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The tender lambs he raises in his arms,


Feeds from his hand, and in his bosom warms-
Thus shall mankind His guardian care engage,
The promis'd Father of the future age.
No more shall nation against nation rise,
Nor ardent warriors meet with hateful eyes,
Nor fields with gleaming steel be cover'd o'er,
The brazen trumpets kindle rage no more;
But useless lances into scythes shall bend,
And the broad falchion in a ploughshare end:
Then palaces shall rise; the joyful son
Shall finish what his short-liv'd sire begun ;
Their vines a shadow to their race shall yield,
And the same hand that sow'd shall reap the field.
The swain in barren deserts with surprise
Sees lilies spring, and sudden verdure rise;
And starts, amidst the thirsty wilds, to hear
New falls of water murmuring in his ear.



I BROKE the spell that held me long,
The dear, dear witchery of song.
I said, the poet's idle lore

Shall waste my prime of years no more;
For poetry, though heavenly born,
Consorts with poverty and scorn.

I broke the spell-nor deemed its power
Could fetter me another hour.



Ah, thoughtless! how could I forget?
Its causes were around me yet;

For wheresoe'er I look'd, the while
Was nature's everlasting smile.

Still came and linger'd on my sight,
Of flowers and stars, the bloom and light,
And glory of the stars and sun;—
And these and poetry are one;

They ere the world had held me long
Recall'd me to the love of song.



SHUT up the door, good John! fatigued, I said,
Tie up the knocker, say I'm sick,—I'm dead.
The dog-star rages! nay, 'tis past a doubt,
All Bedlam or Parnassus is let out:

Fire in each eye, and papers in each hand,

They rave, recite, and madden round the land. What walls can guard me, or what shades can hide?

They pierce my thickets, through my grot they


By land, by water, they renew the charge;

They stop the chariot, and they board the barge. No place is sacred, not the church is free.

Even Sunday shines no Sabbath-day to me;

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Then from the Mint walks forth the man of rhyme, Happy to catch me just at dinner-time.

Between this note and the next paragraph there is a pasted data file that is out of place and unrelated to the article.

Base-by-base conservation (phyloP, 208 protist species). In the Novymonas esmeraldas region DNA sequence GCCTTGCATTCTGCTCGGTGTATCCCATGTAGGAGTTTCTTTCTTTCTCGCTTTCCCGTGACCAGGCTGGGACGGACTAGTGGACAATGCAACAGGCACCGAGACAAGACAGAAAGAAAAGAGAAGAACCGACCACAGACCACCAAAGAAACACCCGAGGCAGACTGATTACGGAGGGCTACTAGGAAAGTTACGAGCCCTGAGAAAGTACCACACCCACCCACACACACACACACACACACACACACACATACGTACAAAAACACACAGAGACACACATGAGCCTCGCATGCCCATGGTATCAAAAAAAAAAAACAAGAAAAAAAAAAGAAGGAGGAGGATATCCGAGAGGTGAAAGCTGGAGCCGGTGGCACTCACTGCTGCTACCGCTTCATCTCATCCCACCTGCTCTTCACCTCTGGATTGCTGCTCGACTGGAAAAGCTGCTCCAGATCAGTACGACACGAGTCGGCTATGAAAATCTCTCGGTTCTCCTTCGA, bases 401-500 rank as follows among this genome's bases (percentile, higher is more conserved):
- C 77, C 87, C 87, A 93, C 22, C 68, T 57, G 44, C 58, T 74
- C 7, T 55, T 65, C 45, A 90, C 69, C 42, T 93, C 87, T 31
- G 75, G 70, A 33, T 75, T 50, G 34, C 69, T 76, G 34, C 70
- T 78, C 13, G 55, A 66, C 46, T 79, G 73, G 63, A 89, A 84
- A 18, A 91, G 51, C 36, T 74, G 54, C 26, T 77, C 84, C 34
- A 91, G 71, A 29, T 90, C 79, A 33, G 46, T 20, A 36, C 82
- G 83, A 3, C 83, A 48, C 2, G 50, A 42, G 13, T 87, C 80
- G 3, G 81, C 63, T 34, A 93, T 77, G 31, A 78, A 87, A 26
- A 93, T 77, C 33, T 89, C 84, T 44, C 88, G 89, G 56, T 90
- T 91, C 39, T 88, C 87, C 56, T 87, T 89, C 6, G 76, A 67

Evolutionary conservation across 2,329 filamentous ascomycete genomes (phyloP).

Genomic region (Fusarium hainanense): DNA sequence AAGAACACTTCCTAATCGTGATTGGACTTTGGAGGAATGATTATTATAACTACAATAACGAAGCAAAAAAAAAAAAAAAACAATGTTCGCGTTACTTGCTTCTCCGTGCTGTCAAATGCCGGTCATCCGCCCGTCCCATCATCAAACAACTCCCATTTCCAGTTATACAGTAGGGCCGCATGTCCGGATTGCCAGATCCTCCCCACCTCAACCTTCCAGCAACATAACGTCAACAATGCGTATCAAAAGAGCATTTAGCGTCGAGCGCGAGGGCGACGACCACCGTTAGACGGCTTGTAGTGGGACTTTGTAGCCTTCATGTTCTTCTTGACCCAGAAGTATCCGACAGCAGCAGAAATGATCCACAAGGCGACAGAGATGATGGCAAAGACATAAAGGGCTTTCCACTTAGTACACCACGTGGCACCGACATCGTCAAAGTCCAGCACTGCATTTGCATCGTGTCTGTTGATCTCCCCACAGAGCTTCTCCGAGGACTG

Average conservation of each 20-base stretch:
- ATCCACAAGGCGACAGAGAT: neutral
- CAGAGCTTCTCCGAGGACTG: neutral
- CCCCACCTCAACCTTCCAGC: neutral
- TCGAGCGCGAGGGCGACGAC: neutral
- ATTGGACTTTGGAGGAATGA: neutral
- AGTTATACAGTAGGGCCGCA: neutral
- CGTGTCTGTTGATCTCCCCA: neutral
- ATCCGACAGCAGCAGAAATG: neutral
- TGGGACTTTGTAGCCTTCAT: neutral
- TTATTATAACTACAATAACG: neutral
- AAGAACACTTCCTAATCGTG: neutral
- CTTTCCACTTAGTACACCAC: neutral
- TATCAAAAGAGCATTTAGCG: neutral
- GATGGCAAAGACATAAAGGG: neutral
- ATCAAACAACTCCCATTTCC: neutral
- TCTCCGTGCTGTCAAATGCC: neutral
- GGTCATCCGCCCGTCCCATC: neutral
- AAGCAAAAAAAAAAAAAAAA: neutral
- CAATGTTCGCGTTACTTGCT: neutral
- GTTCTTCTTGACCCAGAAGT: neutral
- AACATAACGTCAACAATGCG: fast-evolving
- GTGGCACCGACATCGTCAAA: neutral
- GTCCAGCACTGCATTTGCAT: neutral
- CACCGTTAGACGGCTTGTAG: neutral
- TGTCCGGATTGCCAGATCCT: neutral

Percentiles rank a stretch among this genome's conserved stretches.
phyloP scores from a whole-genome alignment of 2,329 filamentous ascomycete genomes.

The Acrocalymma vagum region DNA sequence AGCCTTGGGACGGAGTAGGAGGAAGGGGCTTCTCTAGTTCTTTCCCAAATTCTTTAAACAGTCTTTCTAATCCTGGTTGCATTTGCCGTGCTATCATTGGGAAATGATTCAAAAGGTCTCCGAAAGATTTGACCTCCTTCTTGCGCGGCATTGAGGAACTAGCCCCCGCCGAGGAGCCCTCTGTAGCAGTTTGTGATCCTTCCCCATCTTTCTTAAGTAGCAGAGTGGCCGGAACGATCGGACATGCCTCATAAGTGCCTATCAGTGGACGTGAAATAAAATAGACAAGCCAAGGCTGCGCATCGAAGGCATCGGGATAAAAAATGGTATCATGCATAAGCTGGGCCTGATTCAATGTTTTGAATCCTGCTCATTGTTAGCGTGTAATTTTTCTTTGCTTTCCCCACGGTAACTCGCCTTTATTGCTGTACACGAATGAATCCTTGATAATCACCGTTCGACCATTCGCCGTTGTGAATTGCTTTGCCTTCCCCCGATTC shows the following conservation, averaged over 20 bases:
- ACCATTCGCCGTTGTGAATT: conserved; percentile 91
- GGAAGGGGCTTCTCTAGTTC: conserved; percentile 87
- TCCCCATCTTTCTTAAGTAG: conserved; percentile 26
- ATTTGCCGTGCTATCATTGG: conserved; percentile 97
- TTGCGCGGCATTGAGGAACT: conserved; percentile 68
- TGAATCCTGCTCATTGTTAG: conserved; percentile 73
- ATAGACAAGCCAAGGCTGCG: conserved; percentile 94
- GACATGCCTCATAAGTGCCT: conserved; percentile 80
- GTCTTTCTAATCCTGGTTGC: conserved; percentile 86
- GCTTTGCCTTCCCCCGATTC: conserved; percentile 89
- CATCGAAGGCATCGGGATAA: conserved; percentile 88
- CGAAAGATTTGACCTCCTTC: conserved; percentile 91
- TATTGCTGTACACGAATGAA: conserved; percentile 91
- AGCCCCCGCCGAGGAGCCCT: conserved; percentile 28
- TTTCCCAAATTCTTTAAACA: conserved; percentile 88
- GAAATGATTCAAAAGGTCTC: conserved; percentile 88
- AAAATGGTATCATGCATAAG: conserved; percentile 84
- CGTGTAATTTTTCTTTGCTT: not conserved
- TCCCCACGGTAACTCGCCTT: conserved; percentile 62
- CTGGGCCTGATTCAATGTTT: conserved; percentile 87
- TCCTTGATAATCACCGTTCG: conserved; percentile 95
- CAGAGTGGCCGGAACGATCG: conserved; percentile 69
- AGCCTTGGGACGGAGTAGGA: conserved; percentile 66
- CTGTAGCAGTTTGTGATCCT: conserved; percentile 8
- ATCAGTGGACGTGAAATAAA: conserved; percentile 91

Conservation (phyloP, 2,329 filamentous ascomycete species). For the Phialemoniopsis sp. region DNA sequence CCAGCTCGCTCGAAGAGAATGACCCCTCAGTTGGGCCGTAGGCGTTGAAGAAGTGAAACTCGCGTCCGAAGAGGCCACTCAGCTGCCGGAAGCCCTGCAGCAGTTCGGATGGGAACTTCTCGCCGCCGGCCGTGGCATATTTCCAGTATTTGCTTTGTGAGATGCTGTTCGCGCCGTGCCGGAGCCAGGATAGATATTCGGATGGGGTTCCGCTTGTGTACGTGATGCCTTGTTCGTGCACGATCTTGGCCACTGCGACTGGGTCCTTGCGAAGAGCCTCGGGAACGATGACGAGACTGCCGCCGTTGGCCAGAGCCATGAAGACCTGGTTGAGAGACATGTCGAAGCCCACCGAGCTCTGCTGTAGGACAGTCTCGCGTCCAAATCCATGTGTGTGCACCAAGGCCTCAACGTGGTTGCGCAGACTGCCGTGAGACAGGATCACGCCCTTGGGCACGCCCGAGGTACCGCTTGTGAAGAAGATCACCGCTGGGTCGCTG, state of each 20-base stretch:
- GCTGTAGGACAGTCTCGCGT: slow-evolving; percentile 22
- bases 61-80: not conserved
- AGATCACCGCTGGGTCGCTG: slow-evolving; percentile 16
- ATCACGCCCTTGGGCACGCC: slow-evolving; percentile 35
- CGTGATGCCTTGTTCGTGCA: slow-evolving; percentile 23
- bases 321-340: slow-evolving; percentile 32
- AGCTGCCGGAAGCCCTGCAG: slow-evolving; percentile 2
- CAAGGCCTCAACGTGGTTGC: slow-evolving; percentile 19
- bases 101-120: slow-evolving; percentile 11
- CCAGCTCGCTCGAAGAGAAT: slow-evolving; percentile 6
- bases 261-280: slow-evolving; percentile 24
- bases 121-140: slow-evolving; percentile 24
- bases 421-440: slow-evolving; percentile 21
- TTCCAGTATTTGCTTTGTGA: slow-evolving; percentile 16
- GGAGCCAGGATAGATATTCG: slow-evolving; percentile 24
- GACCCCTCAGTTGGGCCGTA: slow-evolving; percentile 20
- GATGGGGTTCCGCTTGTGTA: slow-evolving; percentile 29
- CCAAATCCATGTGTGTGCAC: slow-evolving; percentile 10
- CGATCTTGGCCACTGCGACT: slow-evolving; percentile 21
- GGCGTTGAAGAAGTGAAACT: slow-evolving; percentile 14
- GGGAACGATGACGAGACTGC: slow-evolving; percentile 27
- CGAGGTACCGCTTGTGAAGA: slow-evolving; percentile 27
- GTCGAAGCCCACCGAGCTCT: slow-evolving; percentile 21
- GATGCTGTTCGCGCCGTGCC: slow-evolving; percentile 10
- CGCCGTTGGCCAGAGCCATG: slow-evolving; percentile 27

Is there a mortal much bemused in beer,
A maudlin poetess, a rhyming peer,

A clerk foredoomed his father's soul to cross,
Who pens a stanza, when he should engross,-
Is there, who, locked from ink and
paper, scrawls
With desperate charcoal round his darkened walls?
All fly to Twick’nham, and in humble strain
Apply to me to keep them, mad or vain.

What drop or nostrum can this plague remove ?
Or which must end me, a fool's wrath or love?
A dire dilemma! either way I'm sped;

If foes, they write; if friends, they read me dead.
Seized, and tied down to judge, how wretched I;
Who can't be silent, and who will not lie:
To laugh were want of goodness and of grace;
And to be grave exceeds all power of face.
I sit with sad civility; I read

With honest anguish and with aching head,
And drop at last, but in unwilling ears,

This saving counsel, "Keep your piece nine years."



NOUGHT is there under heaven's wide hollowness That moves more dear compassion of the mind, Than beauty brought t' unworthy wretchedness Through envy's snares, or fortune's freaks unkind.

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I, whether lately through her brightness blind,
Or through allegiance and fast fealty
Which I do owe unto all womankind,

Feel my heart pierced with so great agony
When such I see, that all for pity I could die.
And now it is empassioned so deep

For fairest Una's sake, of whom I sing,
That my frail eyes these lines with tears do steep,
To think how she, through guilefull handeling,
Though true as touch, though daughter of a king,
Though fair as ever living wight was fair,
Though nor in word nor deed ill meriting,
Is from her knight divorced in despair;

And her due loves derived to that vile witche's share.

Yet she, most woefull lady, all this while
Forsaken, woefull, solitary maid,

Far from all people's press as in exile,

In wilderness and wasteful deserts stray'd
To seek her knight; who, subtilly betray'd
Through that late vision which th' enchanter

Had her abandon'd: she of nought affray'd, Through woods and wasteness wide him daily sought,

Yet wished tidings none of him unto her brought.

One day, nigh weary of the irksome way,
From her unhasty beast she did alight,
And on the grass her dainty limbs did lay
In secret shadow, far from all men's sight;



From her fair head her fillet she undight,
And laid her stole aside: her angel's face,
As the great eye of heaven, shined bright,
And made a sunshine in the shady place;
Did never mortal eye behold such heav'nly grace.

It fortunèd, out of the thickest wood
A ramping lion rushèd suddenly,
Hunting full greedy after savage blood:
Soon as the royal virgin he did spy,
With gaping mouth at her ran greedily,
To have at once devour'd her tender corse :
But to the prey whenas he drew more nigh,
His bloody rage assuaged with remorse,

And with the sight amazed, forgot his furious force.

Instead thereof, he kist her weary feet,

And lick'd her lily hands with fawning tongue;
As he her wrongèd innocence did weet.
Oh, how can beauty master the most strong,
And simple truth subdue avenging wrong!



WHO shall declare the secret of thy birth,
Thou old companion of the circling earth?
And having reached with keen poetic sight
Ere beast or happy bird

Through the vast silence stirred,

Roll back the folded darkness of the primal night?

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